"One of the principal types of heavy duty pavements in use in Missouri and in many other states is that known as rigid type portland cement concrete.
There have been two major trends in this type of pavement design. One of these trends is the use of short slabs, i.e., 15 to 25 feet, with no reinforcement. Another trend consists of concrete slabs containing distributed reinforcement such as wire mesh or reinforcing bars with joints occurring at fairly large intervals of 50 to 100 feet. As loads on the highways have increased the designers have increased the slab thicknesses and a consequential reduction in flexibility has reduced the degree of load distribution through the vertical layers of the paving system. In addition to added expense for subgrade stabilization this lack of flexibility has contributed to many cracks being formed in the paving slabs after a very short loading period and in some cases even before the slab has been loaded, i.e., within 72 hours after pouring. It has been proposed that these early cracks may have been caused by temperature and moisture warping a short time after pouring and the aggravation caused by heavy and repeated loads caused them to widen or open to a point that they affect the material useful life of the roadway. Investigations are now being conducted at the Missouri School of Mines and Metallurgy to determine the effect of temperature and moisture variations on strains in a concrete slab.
There exists an additional approach to the design of rigid type concrete pavements. This approach is the use of prestressed concrete slabs. Within the space or the past few years, the use of prestressed concrete tor buildings and bridges in the United States has grown from a completely new idea into an accepted method of concrete construction. In Europe, shortages of materials and enforced economies in construction have given prestressed concrete a substantial impetus in the construction of apartment type dwellings and the rebuilding of bombed out bridges and docks. A considerable amount of work has been done, both in the United States and Europe, in the particular fields of structural design named in the two preceding sentences. However, neither in Europe nor the United States has enough basic research been done to apply the prestressing of concrete slabs to highway construction. Studies have indicated, however, that the above mentioned cracking may be controlled and that greater loads may be carried by prestressed slabs thinner than the slabs now in use if the necessary economical designs and prestressing techniques can be developed.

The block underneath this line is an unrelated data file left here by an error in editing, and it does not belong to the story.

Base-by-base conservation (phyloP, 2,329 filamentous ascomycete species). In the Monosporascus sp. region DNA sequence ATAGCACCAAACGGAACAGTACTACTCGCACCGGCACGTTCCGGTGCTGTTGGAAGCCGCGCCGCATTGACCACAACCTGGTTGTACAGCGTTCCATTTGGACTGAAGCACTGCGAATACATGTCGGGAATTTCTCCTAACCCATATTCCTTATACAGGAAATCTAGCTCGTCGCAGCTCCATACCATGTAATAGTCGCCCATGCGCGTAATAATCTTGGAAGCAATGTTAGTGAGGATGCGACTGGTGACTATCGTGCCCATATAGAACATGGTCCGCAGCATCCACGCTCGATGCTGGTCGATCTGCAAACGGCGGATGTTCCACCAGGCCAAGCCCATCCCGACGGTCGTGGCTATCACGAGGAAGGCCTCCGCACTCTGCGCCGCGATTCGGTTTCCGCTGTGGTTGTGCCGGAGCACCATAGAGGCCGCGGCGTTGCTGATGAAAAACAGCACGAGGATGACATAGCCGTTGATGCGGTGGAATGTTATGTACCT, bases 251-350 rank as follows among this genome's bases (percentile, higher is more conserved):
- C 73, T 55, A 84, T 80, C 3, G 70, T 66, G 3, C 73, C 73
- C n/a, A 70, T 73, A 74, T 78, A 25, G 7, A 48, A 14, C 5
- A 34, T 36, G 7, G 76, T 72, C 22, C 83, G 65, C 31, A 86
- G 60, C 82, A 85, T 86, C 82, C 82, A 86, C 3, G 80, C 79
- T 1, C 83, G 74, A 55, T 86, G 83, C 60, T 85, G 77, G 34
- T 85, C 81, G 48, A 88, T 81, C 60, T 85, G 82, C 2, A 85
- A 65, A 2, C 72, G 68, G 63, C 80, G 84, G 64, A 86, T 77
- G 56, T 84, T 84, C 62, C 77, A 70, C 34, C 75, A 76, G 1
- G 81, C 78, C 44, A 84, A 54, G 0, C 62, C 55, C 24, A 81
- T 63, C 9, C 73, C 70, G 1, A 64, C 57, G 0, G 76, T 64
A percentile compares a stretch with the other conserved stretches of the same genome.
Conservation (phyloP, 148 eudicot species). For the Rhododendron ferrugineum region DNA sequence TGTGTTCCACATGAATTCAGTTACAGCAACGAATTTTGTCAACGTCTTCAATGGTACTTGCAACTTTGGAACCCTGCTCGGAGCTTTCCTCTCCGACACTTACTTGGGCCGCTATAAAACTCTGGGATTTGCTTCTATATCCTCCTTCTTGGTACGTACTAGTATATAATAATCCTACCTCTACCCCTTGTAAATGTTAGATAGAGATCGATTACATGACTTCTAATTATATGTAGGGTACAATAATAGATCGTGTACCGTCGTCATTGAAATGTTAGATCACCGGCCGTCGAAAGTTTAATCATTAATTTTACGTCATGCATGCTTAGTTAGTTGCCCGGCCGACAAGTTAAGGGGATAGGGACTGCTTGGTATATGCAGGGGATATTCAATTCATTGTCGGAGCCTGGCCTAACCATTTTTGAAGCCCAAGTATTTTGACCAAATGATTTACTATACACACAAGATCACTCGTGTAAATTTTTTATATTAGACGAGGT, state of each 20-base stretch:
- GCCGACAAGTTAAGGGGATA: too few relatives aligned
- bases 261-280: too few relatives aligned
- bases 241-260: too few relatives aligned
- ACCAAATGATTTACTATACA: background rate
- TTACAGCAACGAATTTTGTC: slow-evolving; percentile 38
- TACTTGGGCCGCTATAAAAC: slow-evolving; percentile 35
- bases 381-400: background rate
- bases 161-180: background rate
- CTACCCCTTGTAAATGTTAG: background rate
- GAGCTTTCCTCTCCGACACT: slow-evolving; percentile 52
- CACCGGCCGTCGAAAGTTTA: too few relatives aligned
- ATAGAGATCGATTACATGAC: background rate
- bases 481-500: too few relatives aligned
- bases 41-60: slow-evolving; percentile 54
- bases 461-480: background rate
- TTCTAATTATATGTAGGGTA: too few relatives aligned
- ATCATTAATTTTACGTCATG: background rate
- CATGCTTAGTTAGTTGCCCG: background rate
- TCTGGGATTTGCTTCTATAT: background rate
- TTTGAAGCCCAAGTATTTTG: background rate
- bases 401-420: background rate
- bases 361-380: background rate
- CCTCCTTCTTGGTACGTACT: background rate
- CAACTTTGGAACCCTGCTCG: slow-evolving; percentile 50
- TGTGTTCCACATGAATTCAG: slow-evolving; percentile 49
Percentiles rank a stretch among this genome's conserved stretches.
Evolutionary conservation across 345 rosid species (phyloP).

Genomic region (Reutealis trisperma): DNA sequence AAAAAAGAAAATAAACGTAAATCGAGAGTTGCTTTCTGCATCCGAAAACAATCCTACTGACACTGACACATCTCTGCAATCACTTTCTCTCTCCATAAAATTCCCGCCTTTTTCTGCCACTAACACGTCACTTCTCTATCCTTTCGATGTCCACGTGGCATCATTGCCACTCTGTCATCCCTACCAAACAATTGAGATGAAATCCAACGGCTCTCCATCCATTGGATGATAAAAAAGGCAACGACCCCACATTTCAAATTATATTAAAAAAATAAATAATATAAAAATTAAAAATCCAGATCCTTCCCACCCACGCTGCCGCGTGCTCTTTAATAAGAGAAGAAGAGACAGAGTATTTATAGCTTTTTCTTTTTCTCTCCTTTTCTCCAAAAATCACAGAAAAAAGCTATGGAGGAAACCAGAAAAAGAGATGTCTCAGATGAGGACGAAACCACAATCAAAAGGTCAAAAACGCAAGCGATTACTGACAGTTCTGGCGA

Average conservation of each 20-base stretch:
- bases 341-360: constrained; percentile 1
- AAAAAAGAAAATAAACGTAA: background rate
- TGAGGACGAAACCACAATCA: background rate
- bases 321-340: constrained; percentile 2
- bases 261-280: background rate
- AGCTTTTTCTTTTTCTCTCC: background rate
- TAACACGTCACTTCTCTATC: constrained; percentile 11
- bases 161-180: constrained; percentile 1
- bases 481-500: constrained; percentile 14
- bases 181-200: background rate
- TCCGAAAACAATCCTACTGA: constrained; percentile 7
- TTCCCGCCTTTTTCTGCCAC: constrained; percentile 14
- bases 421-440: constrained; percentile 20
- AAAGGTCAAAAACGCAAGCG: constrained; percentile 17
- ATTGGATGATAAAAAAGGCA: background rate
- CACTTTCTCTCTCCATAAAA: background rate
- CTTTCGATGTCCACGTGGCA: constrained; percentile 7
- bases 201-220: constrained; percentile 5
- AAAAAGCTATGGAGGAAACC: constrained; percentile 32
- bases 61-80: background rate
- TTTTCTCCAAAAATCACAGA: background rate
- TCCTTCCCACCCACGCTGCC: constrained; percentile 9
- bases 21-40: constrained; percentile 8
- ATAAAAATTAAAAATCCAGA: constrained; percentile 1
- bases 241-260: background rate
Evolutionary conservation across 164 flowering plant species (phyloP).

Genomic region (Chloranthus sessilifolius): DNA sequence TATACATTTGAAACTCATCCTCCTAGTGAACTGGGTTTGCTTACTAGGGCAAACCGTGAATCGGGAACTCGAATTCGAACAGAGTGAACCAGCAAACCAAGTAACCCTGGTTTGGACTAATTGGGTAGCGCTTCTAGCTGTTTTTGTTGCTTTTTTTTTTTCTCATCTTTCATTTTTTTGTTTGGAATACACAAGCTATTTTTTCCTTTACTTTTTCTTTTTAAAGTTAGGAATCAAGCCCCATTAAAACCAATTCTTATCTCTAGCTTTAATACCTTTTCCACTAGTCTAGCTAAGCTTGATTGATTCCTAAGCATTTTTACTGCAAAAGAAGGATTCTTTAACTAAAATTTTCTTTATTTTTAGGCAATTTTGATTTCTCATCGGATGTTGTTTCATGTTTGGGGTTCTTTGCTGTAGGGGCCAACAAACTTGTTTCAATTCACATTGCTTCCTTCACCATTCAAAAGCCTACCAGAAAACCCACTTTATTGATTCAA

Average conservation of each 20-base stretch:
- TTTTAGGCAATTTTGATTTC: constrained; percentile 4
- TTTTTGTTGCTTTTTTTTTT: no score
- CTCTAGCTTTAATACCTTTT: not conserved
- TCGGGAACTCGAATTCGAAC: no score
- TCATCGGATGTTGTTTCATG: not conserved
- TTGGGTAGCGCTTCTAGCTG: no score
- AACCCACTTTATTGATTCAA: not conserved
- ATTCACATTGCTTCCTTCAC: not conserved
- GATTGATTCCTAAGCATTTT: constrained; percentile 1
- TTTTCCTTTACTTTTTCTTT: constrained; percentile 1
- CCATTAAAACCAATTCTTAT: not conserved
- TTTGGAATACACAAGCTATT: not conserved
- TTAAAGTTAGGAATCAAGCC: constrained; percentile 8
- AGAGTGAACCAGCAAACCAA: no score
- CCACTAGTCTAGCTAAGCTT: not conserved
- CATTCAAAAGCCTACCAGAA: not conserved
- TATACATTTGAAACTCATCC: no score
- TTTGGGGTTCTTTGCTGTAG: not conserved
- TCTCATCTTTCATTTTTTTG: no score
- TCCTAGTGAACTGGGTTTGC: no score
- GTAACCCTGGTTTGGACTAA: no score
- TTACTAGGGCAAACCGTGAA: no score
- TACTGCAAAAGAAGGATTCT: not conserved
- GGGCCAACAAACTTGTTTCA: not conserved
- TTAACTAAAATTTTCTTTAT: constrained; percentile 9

This investigation will attempt, by tests and analysis to determine some of the inherent properties of plain nonreinforced concrete used by the Missouri State Highway Department. It is hoped, that, by providing a better understanding or the nature of plain concrete the information gathered in this investigation will aid in the design and use of prestressed concrete slabs for highways in the United States "--Introduction, pages 1-2.
Carlton, E. W.
Civil, Architectural and Environmental Engineering
M.S. in Civil Engineering
Missouri School of Mines and Metallurgy
vi, 141 pages
© 1956 Peter G. Hansen, All rights reserved.
Thesis - Open Access
Concrete -- Testing
Prestressed concrete -- Testing
Concrete slabs -- Testing
Print OCLC #
Electronic OCLC #
Link to Catalog Record
Hansen, Peter G., "Physical properties of concrete at early ages" (1956). Masters Theses. 4090.